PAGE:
Each generation of students presents new and emerging challenges to developing authentic and meaningful lives. In an effort to more fully understand and appreciate these changes in student culture, the Division of Student Life is sponsoring a series of conversations with noted professionals and scholars who have explored the issues facing higher education in addressing the needs of this new generation.
Speakers for “Reimagining Student Culture” have been chosen to awaken interest in GenY characteristics and stimulate conversations about ways in which this group is both similar to and different from the professors, administrators and staff who are part of their college experience.
“To educate the whole person, we have to learn to be better mentors, coaches and teachers,” said Ken Zick, vice president and dean of student affairs. “It’s not about labeling students but rather creating a backdrop for better understanding the culture.”
Though many professors might expect their students to be more socially connected, Zick says they often feel isolated. “This digital generation likes to work in teams, but they appreciate one-on-one coaching,” said Zick. They also often need help learning how to disconnect from technologies that demand immediate response and make time to dive deeply into ideas. “To be true to our goals of a liberal arts education, we need to learn how to engage this generation in personal reflection and the art of building purposeful connections.”
The first “Reimaging Student Culture” talk will be held Fri., Nov. 2, in Pugh Auditorium. Gwen Dungy, executive director emeritus of NASPA — Student Affairs Administrators in Higher Education, will address issues related to what students expect from higher education and what college administrators, faculty and staff should expect from students.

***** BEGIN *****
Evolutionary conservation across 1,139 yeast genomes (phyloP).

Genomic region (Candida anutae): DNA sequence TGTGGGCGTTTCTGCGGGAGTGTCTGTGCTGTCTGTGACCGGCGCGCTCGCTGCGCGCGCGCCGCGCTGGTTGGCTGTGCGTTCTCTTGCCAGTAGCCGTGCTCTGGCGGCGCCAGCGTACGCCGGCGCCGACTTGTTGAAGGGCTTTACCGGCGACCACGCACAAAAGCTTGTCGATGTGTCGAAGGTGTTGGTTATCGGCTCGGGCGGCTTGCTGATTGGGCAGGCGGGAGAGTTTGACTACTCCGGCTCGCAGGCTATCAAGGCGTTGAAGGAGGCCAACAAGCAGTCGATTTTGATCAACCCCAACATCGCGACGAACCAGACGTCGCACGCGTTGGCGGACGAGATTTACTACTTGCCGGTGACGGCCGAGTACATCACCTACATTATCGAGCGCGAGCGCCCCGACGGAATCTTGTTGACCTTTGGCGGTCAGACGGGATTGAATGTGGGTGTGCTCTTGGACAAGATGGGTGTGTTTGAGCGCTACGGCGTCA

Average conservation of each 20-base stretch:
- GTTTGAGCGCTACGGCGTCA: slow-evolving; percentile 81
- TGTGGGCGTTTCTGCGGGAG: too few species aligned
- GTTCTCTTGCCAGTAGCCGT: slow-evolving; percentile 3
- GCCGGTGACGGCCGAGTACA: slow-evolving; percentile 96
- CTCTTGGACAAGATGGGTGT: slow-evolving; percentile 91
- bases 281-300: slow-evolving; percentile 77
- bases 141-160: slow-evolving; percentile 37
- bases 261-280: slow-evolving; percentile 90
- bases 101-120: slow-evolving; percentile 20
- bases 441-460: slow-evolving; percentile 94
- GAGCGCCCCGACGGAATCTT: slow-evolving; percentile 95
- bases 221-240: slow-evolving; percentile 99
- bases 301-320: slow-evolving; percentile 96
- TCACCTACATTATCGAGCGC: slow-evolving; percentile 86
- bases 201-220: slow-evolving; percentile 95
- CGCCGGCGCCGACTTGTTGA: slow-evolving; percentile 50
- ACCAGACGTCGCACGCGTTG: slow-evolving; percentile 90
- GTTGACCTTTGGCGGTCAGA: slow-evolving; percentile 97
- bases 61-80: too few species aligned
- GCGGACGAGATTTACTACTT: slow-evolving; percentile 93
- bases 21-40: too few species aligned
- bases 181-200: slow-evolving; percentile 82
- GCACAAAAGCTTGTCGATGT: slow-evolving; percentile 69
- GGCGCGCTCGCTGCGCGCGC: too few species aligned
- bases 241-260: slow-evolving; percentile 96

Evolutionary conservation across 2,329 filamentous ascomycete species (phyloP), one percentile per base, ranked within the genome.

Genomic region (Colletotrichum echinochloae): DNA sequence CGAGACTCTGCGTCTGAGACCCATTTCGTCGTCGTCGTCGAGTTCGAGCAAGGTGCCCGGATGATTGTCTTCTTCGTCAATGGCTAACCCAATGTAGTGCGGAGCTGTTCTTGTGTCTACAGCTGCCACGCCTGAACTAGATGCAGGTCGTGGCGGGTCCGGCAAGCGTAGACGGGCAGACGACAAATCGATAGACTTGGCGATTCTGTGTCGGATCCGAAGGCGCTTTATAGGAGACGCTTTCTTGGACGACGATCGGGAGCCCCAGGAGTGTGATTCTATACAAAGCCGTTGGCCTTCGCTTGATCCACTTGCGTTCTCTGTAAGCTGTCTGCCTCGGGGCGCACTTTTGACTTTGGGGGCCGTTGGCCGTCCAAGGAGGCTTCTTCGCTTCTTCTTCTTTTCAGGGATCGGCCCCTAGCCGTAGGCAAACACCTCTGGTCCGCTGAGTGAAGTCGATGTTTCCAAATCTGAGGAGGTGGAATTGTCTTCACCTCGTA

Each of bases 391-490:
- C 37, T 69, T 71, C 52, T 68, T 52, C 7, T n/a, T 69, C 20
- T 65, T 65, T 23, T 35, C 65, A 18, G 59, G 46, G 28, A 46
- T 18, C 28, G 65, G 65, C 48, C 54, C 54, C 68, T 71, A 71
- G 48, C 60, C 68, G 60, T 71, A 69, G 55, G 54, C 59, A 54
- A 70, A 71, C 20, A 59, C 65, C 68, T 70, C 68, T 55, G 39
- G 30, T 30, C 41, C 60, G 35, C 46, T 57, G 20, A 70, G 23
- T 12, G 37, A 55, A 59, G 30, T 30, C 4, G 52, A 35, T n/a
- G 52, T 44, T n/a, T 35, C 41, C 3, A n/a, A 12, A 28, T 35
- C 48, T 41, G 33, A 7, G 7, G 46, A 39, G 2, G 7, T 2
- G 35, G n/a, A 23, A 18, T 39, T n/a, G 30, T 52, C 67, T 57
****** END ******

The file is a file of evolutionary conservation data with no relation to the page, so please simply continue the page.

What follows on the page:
With the retirement of several founding leaders in the Division of Student Life, Zick says the timing is right to be thinking about student development programs under new leadership. “Going forward, we want to grow in our ability to more purposely educate our students both inside and outside the classroom.
For more information on “Reimagining Student Culture,” visit the website. All presentations will be held in Pugh Auditorium from 2-3:30 p.m.
Fri., Nov. 2
Gwen Dungy: In her capacity as a national advocate for students and the primary spokesperson for student affairs administrators and practitioners, Dungy draws on more than 40 years of experience in higher education. She initiated the oft-cited “Learning Reconsidered: A Campus-Wide Focus on the Student Experience”
Wed., Dec. 5
Peter Lake: A teacher and writer in the areas of torts, higher education law and policy, insurance and jurisprudence, Lake will discuss the structure and purpose of higher education and propose a new emphasis on mentorship for today’s students.
Fri., Feb. 15
Tim Elmore: Elmore is the founder and president of Growing Leaders. He and his team provide public schools, state universities, civic organizations and corporations with the tools they need to help develop young leaders who can impact and transform society.
Fri., March 22
Jean Twenge: Twenge, a professor of psychology at San Diego State University and the author of more than 80 scientific publications and several books offers talks and seminars on teaching and working with today’s young generation.